The rebirth of the influencer

Let’s try to tell our story so that we can go above and beyond the traditional marketing that AEC firms are known for.

Think about some of the most iconic advertisements of the past. Many of them used influencers – Coca-Cola and the much-loved Santa Claus, Marlboro and the “macho” Marlboro man, and Pepsi’s Super Bowl ad featuring supermodel Cindy Crawford. These ads were all about harnessing the influence of the celebrity.

Move the clock ahead several decades and now we have a different type of influencer marketing – a type where we are relying on seemingly ordinary people who have the ability to influence others through their social media networks. The goal of using these influencers is to drive more traffic to your website, increase the number of “likes,” “shares,” and “follows” on social media to get your brand’s message out to a broader audience. Historically, we have seen this influencer marketing used in the consumer industry where companies hire people such as well-established fashion vloggers and mommy bloggers to rave about products that have positively impacted their life with the goal that the endorsement will influence their large following to jump on the bandwagon.

In the past year, however, B2B influencer marketing has gained momentum with businesses of all sizes across the world. A recent study shows more than 80 percent of marketers report that influencer marketing campaigns drive engagement and awareness and 75 percent of marketers say that influencer marketing is great for generating leads. Should the AEC industry be more actively using this type of marketing? Yes! Our increasing pool of competitors is making it harder to achieve brand awareness, the world of social media is growing broader and more influential and, now, more than ever, our clients are seeking a more human-to-human experience. Influencer marketing addresses each of these challenges. The following are a few tips on how to get started with expanding your marketing game into the influencer spectrum:

  • Find your influencers. The key to start using influence marketing is to find your industry leaders. If you are willing to dedicate part of your marketing budget to this, there are a number of social influence monitoring tools that allow you to find people and businesses online that are influencing our industry. You can also use your social media platforms to directly find industry influencers – use the search function on Twitter and follow hashtags that are relevant to the industry. Start by identifying a short list of influencers that can serve as a test outreach campaign and let their built-in audiences, credibility, and industry presence help expand the reach of your content and marketing efforts.
  • Evaluate the need for a budget. There are two types of influencer marketing. Earned, which is free and looks much like the typical PR pitch that you would do with media outlets. This type of marketing banks on developing relationships with social media users in hopes of coverage based on the strength of your content. The downside to earned influencers is they don’t typically have the large amount of followers that paid influencers have (just keep in mind that quality of followers is more important than quantity). Paid influencers, on the other hand, can be costly. Given our industry, it’s not realistic to think that any of us will go the route of paid celebrity influencers. However, there are influencers such as well-known neuroscientists who support the topic of building wellness or influential technology companies that are determining the next wave of learning environments for students. These are possible influencers that may be worth investing in. Regardless, the key to success is developing personal relationships with your influencers.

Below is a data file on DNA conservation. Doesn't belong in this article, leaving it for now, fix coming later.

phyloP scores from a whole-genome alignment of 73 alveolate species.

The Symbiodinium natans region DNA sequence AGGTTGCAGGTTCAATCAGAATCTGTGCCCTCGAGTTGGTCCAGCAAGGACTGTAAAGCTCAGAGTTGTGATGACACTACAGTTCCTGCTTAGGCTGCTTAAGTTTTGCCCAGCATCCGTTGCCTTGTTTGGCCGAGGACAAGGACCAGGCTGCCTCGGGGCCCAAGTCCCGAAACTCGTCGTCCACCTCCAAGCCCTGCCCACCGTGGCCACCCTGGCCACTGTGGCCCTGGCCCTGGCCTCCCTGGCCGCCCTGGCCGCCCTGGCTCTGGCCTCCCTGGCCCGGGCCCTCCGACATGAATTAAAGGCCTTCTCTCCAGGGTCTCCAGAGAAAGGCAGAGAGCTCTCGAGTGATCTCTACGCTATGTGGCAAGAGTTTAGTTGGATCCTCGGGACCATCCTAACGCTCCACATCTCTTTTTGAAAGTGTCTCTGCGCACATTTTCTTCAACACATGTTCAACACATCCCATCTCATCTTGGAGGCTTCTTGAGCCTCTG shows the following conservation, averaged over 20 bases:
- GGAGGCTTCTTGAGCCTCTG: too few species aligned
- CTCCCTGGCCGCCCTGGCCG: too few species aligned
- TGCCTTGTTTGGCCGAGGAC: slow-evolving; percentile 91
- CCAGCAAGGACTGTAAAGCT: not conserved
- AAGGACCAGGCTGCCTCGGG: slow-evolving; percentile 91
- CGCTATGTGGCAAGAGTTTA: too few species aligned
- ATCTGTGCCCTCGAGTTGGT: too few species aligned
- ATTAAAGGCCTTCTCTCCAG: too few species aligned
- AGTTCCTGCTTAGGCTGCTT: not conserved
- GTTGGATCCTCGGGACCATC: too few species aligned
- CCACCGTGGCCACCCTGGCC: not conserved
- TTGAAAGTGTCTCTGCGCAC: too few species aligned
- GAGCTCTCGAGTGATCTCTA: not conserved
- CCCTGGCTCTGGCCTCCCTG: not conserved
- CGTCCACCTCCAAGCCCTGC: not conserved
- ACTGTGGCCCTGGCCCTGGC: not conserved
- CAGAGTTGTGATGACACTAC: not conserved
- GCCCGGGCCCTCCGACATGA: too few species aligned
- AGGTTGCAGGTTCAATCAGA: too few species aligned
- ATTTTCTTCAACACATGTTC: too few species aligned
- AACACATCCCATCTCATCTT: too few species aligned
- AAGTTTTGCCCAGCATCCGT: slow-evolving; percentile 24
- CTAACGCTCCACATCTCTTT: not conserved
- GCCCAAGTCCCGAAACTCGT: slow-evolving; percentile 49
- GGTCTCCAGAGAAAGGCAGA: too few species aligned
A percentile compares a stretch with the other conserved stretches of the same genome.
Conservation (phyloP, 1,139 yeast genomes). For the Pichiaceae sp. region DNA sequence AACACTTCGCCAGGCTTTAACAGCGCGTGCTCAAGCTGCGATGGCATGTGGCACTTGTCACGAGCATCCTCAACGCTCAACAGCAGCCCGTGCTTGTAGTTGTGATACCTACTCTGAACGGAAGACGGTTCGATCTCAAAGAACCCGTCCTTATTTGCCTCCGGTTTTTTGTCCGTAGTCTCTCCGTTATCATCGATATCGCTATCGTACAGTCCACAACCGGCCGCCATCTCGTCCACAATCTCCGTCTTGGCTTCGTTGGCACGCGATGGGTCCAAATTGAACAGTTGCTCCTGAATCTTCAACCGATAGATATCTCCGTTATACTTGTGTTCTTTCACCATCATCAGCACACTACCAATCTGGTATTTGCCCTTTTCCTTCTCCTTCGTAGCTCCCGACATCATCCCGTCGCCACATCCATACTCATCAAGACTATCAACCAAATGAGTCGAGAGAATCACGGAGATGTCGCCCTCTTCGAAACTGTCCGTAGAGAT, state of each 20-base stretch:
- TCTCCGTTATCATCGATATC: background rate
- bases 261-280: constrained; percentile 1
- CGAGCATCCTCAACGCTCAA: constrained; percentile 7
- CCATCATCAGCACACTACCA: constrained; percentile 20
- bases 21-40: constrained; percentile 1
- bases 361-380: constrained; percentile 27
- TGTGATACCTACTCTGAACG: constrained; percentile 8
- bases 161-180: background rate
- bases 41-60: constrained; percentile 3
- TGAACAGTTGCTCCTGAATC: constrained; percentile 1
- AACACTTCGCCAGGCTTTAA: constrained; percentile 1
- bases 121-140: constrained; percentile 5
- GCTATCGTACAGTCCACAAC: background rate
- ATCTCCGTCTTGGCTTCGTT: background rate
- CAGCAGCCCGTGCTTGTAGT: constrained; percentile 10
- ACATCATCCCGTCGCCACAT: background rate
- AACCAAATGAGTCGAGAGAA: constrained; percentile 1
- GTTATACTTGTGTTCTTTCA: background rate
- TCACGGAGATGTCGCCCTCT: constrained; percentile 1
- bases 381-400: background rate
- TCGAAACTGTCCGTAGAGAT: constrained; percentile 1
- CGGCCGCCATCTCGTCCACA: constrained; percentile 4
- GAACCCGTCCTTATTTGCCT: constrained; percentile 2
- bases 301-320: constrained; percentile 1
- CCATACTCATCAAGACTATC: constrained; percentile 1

• Create content. As with all things social media, the more relevant, more frequently posted content you have, the better. Protocols you should consider are whether your organization will remain the primary generator of content, whether you want to co-produce content with your influencers, or whether you want to pay your influencers to generate the content on their own (pay close attention to authenticity if you go the route of having influencers create their own). Also, think about what form your content will take. While written content is the easiest, the future of social media is video.
  • Dedicate time. Finding the right influencers and building long-term relationships with them changes the marketing game. You shouldn’t expect successful influencer marketing to be a quick hit. Instead, view it as an asset you can leverage over and over that results in brand awareness and a more robust social media presence. If you build genuine relationships with your influencers, it can lead him or her to introduce you to additional influencers.

Some of you may suggest that influencer marketing is a bit too aggressive for the AEC industry. However, aren’t we all looking for opportunities to expand our brand and find ways to more personally connect with our [potential] clients? Influencer marketing is a cultural shift that will take some time to fully understand how we can exploit it, but as Malcolm Gladwell says, “There are exceptional people out there who are capable of starting epidemics. All you have to do is find them.”

I say let’s start looking for these influencers to help tell our story so that we can go above and beyond the traditional marketing that AEC firms are known for.

Kelly Thompson is a senior associate and marketing communications manager at Little. Contact her at kthompson@littleonline.com.

Subscribe to the electronic version of The Zweig Letter for free.

Posted in Marketing | March 26th, 2018 by